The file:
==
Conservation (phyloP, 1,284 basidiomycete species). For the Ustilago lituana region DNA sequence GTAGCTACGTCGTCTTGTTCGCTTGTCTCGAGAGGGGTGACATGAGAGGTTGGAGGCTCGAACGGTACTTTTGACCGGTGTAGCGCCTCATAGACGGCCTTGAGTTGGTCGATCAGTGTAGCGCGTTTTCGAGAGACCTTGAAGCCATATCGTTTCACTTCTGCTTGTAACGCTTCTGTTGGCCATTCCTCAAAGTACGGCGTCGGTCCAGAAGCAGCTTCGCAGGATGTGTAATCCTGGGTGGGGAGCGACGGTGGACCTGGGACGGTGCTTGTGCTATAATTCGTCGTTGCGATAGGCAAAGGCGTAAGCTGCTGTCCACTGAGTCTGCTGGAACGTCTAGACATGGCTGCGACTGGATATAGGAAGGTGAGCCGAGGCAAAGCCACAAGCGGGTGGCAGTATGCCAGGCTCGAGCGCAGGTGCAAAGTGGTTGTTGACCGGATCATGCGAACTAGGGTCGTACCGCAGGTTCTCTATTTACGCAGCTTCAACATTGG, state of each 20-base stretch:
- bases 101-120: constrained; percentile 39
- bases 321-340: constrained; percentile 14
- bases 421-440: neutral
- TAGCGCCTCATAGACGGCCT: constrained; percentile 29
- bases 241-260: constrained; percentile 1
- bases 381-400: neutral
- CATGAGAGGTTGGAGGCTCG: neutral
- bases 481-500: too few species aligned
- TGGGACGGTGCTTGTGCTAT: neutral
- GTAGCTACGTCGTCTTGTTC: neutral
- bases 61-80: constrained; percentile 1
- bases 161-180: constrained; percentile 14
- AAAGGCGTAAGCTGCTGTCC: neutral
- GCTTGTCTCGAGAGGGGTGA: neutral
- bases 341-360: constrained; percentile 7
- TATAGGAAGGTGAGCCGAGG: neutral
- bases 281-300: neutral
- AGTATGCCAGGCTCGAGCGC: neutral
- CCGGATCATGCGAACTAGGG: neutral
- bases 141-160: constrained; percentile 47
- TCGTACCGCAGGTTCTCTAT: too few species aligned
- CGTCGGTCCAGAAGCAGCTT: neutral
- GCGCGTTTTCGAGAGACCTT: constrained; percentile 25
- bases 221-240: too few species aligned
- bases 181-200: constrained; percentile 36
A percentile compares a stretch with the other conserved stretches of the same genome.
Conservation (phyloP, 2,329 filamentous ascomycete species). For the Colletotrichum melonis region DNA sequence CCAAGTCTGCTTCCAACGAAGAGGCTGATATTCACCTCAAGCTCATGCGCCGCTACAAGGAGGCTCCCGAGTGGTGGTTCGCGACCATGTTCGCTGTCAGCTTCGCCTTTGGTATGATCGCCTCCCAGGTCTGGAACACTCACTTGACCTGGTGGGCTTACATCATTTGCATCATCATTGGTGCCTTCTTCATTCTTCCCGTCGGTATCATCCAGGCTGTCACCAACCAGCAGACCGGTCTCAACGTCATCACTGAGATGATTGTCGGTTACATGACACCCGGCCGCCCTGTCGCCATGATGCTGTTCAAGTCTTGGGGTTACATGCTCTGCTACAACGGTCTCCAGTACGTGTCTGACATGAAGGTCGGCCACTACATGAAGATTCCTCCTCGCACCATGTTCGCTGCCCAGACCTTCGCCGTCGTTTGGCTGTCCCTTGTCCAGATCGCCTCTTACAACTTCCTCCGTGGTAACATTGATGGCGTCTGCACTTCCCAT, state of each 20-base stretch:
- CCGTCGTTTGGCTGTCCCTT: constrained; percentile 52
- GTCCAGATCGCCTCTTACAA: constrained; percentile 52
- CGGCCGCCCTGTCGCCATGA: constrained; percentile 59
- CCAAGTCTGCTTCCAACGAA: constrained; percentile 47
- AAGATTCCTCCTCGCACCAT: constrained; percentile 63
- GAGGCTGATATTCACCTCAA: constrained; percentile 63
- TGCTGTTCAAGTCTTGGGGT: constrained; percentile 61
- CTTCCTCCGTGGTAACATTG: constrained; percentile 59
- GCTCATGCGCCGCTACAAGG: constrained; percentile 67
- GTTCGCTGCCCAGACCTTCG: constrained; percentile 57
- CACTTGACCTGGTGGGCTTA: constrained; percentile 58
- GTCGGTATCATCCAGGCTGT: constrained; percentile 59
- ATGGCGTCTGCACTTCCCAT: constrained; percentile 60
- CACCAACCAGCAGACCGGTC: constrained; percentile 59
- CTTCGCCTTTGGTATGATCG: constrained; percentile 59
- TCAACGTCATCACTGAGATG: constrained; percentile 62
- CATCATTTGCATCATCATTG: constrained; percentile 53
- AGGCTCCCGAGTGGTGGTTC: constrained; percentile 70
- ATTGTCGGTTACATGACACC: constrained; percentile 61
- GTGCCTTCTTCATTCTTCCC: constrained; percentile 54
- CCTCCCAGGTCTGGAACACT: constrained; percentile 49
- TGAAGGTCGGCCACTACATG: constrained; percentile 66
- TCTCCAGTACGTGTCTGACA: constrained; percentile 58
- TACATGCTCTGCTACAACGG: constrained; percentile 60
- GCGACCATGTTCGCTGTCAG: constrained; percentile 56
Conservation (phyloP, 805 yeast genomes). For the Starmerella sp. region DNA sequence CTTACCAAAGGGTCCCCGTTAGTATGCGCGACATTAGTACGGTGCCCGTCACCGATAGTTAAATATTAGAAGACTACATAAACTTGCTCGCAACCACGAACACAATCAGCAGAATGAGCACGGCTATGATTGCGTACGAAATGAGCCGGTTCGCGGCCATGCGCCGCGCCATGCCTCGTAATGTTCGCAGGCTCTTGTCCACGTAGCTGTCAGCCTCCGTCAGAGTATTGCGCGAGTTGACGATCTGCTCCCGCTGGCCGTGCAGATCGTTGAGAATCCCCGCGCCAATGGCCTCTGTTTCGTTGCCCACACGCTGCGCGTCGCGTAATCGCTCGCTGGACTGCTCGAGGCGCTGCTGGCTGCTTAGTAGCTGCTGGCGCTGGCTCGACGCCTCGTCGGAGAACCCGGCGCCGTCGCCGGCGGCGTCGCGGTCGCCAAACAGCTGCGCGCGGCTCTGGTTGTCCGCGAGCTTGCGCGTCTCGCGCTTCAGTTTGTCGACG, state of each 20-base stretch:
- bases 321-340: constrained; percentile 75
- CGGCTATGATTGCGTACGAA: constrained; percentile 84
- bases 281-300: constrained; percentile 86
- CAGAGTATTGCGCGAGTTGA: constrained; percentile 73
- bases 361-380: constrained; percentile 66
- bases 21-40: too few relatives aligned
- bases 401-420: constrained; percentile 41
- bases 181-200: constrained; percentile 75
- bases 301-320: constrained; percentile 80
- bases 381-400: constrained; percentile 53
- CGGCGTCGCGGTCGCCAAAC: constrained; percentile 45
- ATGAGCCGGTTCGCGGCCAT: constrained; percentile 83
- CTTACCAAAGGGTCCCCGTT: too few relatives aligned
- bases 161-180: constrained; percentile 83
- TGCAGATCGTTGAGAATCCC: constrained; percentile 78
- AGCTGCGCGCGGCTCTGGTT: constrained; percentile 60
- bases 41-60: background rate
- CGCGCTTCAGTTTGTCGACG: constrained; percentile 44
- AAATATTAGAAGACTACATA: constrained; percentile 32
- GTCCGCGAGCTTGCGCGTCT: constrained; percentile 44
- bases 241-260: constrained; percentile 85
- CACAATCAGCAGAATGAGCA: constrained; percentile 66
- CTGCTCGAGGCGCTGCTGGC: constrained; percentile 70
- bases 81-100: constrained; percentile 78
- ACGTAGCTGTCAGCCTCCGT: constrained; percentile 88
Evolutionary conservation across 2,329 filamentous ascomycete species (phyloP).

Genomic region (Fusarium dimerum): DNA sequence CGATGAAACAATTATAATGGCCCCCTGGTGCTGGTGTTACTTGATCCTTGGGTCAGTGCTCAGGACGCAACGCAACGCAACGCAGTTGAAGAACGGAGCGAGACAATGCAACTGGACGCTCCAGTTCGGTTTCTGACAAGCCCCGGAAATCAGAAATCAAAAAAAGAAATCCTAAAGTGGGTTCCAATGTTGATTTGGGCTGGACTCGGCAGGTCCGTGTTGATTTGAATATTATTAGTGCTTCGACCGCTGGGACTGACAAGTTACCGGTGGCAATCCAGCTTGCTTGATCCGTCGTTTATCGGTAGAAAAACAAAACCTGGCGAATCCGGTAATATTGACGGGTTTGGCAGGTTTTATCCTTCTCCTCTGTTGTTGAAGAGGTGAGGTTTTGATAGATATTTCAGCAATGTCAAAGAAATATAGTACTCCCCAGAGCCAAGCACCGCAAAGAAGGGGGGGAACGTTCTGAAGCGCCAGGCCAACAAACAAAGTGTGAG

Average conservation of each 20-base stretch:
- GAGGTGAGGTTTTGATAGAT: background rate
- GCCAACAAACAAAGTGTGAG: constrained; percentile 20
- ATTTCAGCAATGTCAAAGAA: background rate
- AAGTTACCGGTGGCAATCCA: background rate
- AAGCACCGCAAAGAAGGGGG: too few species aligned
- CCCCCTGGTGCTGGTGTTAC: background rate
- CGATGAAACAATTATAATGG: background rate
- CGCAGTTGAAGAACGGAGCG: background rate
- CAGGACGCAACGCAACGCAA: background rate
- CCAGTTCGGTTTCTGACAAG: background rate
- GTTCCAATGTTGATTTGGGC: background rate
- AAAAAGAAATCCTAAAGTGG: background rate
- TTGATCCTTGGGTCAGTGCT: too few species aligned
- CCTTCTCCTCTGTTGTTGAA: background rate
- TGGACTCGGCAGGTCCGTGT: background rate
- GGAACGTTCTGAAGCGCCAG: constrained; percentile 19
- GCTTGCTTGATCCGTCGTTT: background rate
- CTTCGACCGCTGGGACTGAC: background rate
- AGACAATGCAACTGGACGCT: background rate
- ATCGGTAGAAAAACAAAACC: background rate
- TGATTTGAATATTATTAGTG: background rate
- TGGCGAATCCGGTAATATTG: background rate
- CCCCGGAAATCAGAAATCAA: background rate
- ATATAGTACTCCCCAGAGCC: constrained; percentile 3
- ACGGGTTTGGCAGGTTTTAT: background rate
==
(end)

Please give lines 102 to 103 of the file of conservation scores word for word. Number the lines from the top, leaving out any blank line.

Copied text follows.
- ATCGGTAGAAAAACAAAACC: background rate
- TGATTTGAATATTATTAGTG: background rate